Gargantua and Pantagruel eBook

This eBook from the Gutenberg Project consists of approximately 1,126 pages of information about Gargantua and Pantagruel.

Indeed, said Epistemon, I saw this way of syllabizing tried at Xaintes at a general procession, in the presence of that good, virtuous, learned and just president, Brian Vallee, Lord of Douhait.  When there went by a man or woman that was either lame, blind of one eye, or humpbacked, he had an account brought him of his or her name; and if the syllables of the name were of an odd number, immediately, without seeing the persons, he declared them to be deformed, blind, lame, or crooked of the right side; and of the left, if they were even in number; and such indeed we ever found them.

By this syllabical invention, said Pantagruel, the learned have affirmed that Achilles kneeling was wounded by the arrow of Paris in the right heel, for his name is of odd syllables (here we ought to observe that the ancients used to kneel the right foot); and that Venus was also wounded before Troy in the left hand, for her name in Greek is Aphrodite, of four syllables; Vulcan lamed of his left foot for the same reason; Philip, King of Macedon, and Hannibal, blind of the right eye; not to speak of sciaticas, broken bellies, and hemicranias, which may be distinguished by this Pythagorean reason.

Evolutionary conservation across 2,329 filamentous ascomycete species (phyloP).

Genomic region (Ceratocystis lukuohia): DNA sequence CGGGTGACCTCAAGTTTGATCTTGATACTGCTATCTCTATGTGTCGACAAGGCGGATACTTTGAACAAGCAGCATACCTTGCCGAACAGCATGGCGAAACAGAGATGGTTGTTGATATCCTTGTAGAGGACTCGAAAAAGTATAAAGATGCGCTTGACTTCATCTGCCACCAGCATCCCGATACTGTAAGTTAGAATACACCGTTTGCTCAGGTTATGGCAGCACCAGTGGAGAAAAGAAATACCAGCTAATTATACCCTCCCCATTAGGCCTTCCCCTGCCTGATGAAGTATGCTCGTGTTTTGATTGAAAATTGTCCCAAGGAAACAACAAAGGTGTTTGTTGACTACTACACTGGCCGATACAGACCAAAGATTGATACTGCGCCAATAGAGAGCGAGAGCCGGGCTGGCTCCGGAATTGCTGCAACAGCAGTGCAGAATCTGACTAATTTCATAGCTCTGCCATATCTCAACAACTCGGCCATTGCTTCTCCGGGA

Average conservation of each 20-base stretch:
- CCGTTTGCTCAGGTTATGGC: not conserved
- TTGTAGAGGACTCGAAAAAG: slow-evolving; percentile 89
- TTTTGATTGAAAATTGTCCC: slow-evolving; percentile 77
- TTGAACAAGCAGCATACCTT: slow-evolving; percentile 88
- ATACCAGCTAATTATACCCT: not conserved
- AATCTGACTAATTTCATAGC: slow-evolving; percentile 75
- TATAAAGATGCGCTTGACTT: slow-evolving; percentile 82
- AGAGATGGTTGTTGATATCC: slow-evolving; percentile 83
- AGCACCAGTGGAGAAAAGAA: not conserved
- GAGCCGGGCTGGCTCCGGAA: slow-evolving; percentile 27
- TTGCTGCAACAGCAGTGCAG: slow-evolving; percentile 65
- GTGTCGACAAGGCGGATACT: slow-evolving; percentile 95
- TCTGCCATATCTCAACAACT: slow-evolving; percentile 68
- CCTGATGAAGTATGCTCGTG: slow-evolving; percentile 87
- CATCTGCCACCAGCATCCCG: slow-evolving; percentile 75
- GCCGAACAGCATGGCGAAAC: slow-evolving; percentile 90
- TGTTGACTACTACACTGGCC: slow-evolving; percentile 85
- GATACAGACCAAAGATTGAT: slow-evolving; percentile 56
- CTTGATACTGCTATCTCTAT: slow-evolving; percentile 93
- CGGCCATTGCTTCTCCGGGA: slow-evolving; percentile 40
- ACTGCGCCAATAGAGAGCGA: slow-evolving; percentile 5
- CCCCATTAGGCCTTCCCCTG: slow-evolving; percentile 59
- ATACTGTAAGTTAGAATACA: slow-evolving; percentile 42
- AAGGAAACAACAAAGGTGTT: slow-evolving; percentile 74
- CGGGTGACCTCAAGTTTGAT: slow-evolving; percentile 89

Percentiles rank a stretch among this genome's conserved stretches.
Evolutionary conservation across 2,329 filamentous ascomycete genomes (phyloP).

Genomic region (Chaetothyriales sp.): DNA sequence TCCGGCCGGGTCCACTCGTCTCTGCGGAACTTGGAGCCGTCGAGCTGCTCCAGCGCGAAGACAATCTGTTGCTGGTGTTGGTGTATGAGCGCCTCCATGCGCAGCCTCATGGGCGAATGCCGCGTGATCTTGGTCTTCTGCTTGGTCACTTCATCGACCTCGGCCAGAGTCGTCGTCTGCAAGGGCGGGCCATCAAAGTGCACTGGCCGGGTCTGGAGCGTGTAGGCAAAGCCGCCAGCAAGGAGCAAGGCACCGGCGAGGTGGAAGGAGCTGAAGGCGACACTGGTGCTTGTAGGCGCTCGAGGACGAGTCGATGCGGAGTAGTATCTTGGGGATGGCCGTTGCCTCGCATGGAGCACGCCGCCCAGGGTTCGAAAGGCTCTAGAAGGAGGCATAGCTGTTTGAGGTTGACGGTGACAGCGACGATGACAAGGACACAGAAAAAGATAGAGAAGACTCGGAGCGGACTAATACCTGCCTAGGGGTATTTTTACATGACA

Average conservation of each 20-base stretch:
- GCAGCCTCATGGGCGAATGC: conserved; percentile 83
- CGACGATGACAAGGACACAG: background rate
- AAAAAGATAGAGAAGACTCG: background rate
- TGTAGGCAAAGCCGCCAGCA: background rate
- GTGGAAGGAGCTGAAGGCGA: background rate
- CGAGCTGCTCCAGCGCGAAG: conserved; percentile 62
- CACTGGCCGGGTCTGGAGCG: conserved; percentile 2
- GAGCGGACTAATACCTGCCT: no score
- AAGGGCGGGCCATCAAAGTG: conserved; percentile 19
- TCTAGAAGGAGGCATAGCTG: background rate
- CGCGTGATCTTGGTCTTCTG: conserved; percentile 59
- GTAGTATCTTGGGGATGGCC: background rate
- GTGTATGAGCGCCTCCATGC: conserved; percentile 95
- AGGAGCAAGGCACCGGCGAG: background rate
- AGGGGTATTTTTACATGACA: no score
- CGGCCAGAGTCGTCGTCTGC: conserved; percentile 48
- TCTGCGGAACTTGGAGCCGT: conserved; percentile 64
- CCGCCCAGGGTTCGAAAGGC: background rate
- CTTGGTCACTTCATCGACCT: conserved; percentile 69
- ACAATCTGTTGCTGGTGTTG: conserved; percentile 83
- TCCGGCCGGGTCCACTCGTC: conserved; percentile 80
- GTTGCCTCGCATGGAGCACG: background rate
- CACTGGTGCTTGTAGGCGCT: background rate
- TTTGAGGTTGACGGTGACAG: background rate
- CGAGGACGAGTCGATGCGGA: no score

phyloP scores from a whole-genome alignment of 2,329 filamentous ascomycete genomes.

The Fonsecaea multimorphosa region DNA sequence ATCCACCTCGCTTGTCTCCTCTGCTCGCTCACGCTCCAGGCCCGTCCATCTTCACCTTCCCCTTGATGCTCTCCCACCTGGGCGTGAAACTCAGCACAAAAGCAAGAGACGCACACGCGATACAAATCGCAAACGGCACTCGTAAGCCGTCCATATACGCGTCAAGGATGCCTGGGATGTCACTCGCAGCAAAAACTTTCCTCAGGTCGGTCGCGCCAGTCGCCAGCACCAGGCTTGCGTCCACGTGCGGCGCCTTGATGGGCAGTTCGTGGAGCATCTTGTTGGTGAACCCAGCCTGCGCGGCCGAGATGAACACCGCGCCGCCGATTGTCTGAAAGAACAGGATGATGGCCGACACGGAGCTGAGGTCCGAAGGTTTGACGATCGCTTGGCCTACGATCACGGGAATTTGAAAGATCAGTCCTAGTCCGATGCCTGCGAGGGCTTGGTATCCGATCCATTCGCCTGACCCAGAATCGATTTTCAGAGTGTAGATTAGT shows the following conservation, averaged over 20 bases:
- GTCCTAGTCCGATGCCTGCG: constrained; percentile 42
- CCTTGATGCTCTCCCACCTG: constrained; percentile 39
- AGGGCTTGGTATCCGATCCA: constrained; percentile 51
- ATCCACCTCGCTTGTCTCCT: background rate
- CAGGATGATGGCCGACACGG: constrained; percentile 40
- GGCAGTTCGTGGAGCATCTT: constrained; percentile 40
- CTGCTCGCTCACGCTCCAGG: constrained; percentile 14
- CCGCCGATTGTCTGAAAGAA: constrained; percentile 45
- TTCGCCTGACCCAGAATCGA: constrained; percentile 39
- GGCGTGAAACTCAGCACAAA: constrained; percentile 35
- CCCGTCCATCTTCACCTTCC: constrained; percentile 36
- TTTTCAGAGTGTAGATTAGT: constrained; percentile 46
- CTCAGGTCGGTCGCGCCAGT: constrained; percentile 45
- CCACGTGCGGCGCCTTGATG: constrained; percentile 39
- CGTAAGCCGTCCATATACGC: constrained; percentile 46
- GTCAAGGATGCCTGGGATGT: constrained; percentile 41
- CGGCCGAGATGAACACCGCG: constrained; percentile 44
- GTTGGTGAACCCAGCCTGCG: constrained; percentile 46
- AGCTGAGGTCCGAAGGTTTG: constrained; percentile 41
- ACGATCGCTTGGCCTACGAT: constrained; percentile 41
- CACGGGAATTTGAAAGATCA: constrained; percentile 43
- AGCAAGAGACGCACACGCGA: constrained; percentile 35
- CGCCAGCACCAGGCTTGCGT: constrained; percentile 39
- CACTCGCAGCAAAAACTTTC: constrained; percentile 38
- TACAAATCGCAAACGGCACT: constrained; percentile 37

But returning to names:  do but consider how Alexander the Great, son of King Philip, of whom we spoke just now, compassed his undertaking merely by the interpretation of a name.  He had besieged the strong city of Tyre, and for several weeks battered it with all his power; but all in vain.  His engines and attempts were still baffled by the Tyrians, which made him finally resolve to raise the siege, to his great grief; foreseeing the great stain which such a shameful retreat would be to his reputation.  In this anxiety and agitation of mind he fell asleep and dreamed that a satyr was come into his tent, capering, skipping, and tripping it up and down, with his goatish hoofs, and that he strove to lay hold on him.  But the satyr still slipped from him, till at last, having penned him up into a corner, he took him.  With this he awoke, and telling his dream to the philosophers and sages of his court, they let him know that it was a promise of victory from the gods, and that he should soon be master of Tyre; the word satyros divided in two being sa Tyros, and signifying Tyre is thine; and in truth, at the next onset, he took the town by storm, and by a complete victory reduced that stubborn people to subjection.

On the other hand, see how, by the signification of one word, Pompey fell into despair.  Being overcome by Caesar at the battle of Pharsalia, he had no other way left to escape but by flight; which attempting by sea, he arrived near the island of Cyprus, and perceived on the shore near the city of Paphos a beautiful and stately palace; now asking the pilot what was the name of it, he told him that it was called kakobasilea, that is, evil king; which struck such a dread and terror in him that he fell into despair, as being assured of losing shortly his life; insomuch that his complaints, sighs, and groans were heard by the mariners and other passengers.  And indeed, a while after, a certain strange peasant, called Achillas, cut off his head.

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Gargantua and Pantagruel from Project Gutenberg. Public domain.
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